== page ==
Maurice along with William Louis had approached Hulst but Count Von Solms under pressure from the citizens had already asked to surrender the city.[12] Maurice did, however, at first attempt to relieve the city, but failed owing to the strong defences, and soon withdrew.[6] Even the Spanish were surprised that the city wanted to surrender, and on August 18, 1596 Albert readily granted the most favourable terms to the 3,000 strong garrison.[19]

Aftermath

For the archduke however the victory was costly – sixty officers and 5000 men had perished most of which was from disease.[10][22] Hulst had been badly battered and had nearly 3,500 cannonballs hurled in and at the place.[21]

The Zealanders were so dissatisfied with the conduct of the Count of Solms that they dismissed him from the command of their troops.[17] The success made sure that Albert had gained the respect of King Philip II and as a result had broken a chain of defeats that they had sustained earlier in the decade, both in France and the Netherlands.[10][19] The city would remain in Spanish hands until 4 November 1645 when the place was captured by Prince of Orange.[23]

With this defeat the Republic then feared a Spanish siege of the cities of Axel and Biervliet. Albert, however, after his severe losses had not enough troops to continue his march and withdrew to Flanders – the Republic heard the news via the interception of a letter to Philip.[16] The Republic were relieved, and thus Maurice now had the advantage of the return of English troops back from their success at Cadiz.[18] He was able to launch a successful offensive the following year the first of which was the defeat of the Spanish Tercios at the Battle of Turnhout.[17][6]

References

  1. ^ a b Olaf van Nimwegen. The Dutch Army and the Military Revolutions 1588–1688. p.164
  2. ^ a b c d Giménez Martín p.232
  3. ^ a b c Edmundson p 94
  4. ^ Giménez Martín p.231
  5. ^ a b Robert Fruin p.303
  6. ^ a b c d e van Nimwegen pp 163–64
  7. ^ a b c d e f g Motley, John Lothrop. The Rise of the Dutch Republic, Entire 1566–74. pp. 394–95.
  8. ^ a b c d Ward, Adolphus William (1918). Cambridge Modern History, Volume 3. Macmillan. pp. 626–28.
  9. ^ .Carlos Coloma: 1566-1637, espada y pluma de los tercios. Guill Ortega p.93
  10. ^ a b c d e f Charles Maurice Davies (1851). The History of Holland and the Dutch nation: from the beginning of the tenth century to the end of the eighteenth. G. Willis. pp. 348–49.
  11. ^ Marjolein 't Hart p.22
  12. ^ a b c Wernham pp 81–82
  13. ^ van der Hoeven pp 116–18
  14. ^ Motley, John Lothrop (1867) pp 338–340
  15. ^ Motley, John Lothrop (1867) p 374
  16. ^ a b c Tex pp 207–09
  17. ^ a b c 't Hart p 22
  18. ^ a b Knight, Charles Raleigh: Historical records of The Buffs, East Kent Regiment (3rd Foot) formerly designated the Holland Regiment and Prince George of Denmark's Regiment. Vol I. London, Gale & Polden, 1905, p 43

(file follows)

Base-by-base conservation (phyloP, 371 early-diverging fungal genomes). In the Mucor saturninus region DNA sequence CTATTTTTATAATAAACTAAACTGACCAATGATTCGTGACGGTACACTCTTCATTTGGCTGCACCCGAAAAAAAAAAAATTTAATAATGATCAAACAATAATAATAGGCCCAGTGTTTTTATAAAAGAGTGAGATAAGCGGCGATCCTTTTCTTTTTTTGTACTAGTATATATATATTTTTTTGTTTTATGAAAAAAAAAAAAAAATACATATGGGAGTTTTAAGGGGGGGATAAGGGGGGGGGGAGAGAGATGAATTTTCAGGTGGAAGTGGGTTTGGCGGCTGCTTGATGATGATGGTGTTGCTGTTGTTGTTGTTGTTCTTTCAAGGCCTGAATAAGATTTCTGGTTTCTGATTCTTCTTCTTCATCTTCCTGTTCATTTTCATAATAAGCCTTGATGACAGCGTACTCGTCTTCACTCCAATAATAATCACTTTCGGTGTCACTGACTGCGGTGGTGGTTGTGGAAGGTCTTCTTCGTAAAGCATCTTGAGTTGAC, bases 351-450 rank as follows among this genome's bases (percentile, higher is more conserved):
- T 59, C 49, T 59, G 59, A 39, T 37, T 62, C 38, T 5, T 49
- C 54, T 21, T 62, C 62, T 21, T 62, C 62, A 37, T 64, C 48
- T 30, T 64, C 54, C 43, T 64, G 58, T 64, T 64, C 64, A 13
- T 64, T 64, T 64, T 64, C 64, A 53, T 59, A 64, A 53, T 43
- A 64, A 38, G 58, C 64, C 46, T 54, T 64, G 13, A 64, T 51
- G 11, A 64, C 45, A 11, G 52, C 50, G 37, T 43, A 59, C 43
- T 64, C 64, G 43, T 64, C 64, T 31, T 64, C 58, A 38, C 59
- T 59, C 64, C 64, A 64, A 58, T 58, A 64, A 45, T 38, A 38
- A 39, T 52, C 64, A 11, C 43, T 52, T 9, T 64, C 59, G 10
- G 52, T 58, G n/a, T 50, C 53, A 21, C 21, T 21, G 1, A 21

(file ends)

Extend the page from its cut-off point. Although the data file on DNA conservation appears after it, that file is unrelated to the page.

19. ^ a b c Duerloo p 45
  20. ^ Knight (1905) p 38
  21. ^ a b Meskens pp 205–06
  22. ^ Ward, A. W (1905). The Cambridge Modern History. p. 628.
  23. ^ Knight (1905) p 78

Bibliography

  • Giménez Martín, Juan. Tercios de Flandes. Ediciones Falcata Ibérica. First edition 1999, Madrid. ISBN 84-930446-0-1 ‹See Tfd›(in Spanish)
  • Miguel Ángel Guill Ortega. Carlos Coloma: 1566-1637, espada y pluma de los tercios. Editorial Club Universitario, Spain. ISBN 978-84-8454-580-4 ‹See Tfd›(in Spanish)
  • Duerloo, Luc (2012). Dynasty and Piety: Archduke Albert (1598–1621) and Habsburg Political Culture in an Age of Religious Wars. shgate Publishing, Ltd. ISBN 9781409443759.
  • Edmundson, George (2013). History of Holland. Digi-Media-Apps. ISBN 9781782875758.
  • Hart, Marjolein 't (2014). The Dutch Wars of Independence: Warfare and Commerce in the Netherlands 1570–1680 Modern Wars In Perspective. Routledge. ISBN 9781317812548.
  • Robert Jacobus Fruin (1861). Tien jaren uit den tachtigjarigen oorlog, 1588-1598. Martinus Nijhoff, Den Haag 1899. ‹See Tfd›(in Dutch)
  • Meskens, Ad (2013). Practical mathematics in a commercial metropolis: Mathematical life in late 16th century Antwerp. Springer Science & Business Media. ISBN 9789400757219.
  • Tex, Jan Den (1973). 1606–1619, Volume 2. CUP Archive. ISBN 9780521084291.
  • 't Hart, Marjolein (2014). The Dutch Wars of Independence: Warfare and Commerce in the Netherlands 1570–1680. Abingdon: Routledge. ISBN 978-0-415-73422-6.
  • van Nimwegen, Olaf (2010). The Dutch Army and the Military Revolutions, 1588–1688 Volume 31 of Warfare in History Series. Boydell & Brewer. ISBN 9781843835752.
  • van der Hoeven, Marco (1997). Exercise of Arms: Warfare in the Netherlands, 1568–1648. BRILL. ISBN 9789004107274.
  • Wernham, R. B (2000). List and Analysis of State Papers: January to December 1596 Volume 7. National Archives (PRO). ISBN 9781873162651.